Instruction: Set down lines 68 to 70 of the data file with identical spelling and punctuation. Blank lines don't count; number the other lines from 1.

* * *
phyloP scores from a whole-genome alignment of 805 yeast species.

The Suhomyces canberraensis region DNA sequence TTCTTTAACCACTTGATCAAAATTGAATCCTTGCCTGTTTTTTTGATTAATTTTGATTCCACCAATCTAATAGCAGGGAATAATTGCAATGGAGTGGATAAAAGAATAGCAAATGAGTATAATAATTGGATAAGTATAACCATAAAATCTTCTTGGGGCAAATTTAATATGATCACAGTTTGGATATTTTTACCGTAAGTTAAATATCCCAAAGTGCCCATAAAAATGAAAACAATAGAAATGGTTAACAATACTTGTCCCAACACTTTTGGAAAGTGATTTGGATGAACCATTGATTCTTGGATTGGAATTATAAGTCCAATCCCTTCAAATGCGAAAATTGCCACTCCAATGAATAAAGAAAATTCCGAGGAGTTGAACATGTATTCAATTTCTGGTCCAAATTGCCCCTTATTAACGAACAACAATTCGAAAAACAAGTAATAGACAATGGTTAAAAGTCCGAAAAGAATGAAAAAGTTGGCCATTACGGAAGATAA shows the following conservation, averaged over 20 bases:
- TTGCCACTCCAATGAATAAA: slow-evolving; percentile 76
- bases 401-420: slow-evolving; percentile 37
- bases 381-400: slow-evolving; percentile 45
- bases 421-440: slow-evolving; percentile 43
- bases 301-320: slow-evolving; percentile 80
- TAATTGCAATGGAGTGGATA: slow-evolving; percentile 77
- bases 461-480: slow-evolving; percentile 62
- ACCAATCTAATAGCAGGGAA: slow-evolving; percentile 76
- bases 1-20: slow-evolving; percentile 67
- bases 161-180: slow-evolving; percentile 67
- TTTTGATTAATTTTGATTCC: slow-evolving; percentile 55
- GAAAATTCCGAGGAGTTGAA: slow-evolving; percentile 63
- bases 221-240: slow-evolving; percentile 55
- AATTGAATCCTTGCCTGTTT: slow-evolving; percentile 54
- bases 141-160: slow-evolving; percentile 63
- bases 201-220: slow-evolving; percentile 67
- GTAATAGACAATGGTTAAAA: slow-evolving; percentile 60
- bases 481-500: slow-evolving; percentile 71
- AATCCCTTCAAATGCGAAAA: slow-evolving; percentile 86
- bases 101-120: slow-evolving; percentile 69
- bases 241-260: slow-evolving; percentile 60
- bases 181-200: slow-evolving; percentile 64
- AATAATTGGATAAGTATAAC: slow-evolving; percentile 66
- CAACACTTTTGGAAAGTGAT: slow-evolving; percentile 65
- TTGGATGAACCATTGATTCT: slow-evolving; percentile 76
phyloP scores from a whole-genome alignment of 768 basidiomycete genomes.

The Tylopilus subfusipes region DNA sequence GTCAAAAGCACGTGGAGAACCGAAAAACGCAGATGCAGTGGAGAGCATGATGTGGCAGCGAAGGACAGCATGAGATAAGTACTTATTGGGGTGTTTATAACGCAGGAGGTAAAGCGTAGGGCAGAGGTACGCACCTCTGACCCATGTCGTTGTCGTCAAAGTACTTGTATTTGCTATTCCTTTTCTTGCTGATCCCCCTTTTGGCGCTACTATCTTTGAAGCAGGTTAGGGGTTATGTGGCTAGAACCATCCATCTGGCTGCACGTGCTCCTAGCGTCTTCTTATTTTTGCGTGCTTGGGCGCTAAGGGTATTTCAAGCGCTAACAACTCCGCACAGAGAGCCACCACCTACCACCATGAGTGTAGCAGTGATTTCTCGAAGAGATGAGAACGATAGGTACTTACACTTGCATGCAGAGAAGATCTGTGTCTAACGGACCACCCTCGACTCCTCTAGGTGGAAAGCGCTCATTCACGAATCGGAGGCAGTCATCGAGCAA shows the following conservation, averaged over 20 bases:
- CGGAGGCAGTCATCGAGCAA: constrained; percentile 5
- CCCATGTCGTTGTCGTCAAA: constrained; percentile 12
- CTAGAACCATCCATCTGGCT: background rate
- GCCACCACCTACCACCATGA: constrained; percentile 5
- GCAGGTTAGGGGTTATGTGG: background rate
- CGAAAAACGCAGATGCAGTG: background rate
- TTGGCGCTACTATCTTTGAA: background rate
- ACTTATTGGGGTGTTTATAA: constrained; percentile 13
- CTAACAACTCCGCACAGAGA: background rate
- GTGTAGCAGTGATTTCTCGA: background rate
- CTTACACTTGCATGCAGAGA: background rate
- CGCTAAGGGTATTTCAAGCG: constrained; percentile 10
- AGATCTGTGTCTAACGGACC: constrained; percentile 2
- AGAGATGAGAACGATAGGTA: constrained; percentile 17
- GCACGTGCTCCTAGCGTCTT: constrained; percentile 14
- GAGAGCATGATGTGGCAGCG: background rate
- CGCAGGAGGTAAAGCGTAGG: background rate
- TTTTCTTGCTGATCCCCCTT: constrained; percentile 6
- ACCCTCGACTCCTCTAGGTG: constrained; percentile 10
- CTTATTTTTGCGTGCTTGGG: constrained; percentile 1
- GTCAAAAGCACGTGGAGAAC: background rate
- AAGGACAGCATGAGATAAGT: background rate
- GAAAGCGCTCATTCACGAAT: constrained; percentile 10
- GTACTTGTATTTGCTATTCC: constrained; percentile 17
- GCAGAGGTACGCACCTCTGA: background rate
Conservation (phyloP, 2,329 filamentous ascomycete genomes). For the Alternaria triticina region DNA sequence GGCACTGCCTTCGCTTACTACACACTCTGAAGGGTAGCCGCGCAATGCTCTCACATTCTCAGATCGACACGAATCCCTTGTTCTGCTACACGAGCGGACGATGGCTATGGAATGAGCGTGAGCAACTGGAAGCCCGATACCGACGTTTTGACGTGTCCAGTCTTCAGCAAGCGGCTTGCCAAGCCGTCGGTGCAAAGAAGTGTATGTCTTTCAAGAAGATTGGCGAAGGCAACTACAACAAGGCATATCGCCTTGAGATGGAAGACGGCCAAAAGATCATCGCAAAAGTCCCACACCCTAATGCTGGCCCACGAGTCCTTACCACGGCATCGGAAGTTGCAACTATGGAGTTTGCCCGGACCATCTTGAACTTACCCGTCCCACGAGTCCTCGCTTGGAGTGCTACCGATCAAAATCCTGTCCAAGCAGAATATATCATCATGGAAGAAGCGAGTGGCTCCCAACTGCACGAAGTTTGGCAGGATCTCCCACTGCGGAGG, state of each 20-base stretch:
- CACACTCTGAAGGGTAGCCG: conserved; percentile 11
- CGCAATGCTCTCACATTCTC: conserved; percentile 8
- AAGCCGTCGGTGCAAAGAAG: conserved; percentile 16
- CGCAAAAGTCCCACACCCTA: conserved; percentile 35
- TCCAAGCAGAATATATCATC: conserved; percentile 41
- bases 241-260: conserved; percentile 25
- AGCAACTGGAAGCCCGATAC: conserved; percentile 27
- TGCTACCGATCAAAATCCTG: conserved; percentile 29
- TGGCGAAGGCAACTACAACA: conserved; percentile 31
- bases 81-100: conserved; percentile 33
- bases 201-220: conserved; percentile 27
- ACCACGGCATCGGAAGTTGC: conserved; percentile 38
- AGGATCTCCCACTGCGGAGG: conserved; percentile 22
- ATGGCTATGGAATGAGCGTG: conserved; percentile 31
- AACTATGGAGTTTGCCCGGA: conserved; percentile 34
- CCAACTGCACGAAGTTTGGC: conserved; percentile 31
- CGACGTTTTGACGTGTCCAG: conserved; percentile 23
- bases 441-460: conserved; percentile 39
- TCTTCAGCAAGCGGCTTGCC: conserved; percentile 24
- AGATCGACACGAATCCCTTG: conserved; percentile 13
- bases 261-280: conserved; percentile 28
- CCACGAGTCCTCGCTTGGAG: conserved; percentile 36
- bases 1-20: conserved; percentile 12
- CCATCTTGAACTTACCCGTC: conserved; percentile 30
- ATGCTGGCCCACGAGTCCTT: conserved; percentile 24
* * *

- AGGATCTCCCACTGCGGAGG: conserved; percentile 22
- ATGGCTATGGAATGAGCGTG: conserved; percentile 31
- AACTATGGAGTTTGCCCGGA: conserved; percentile 34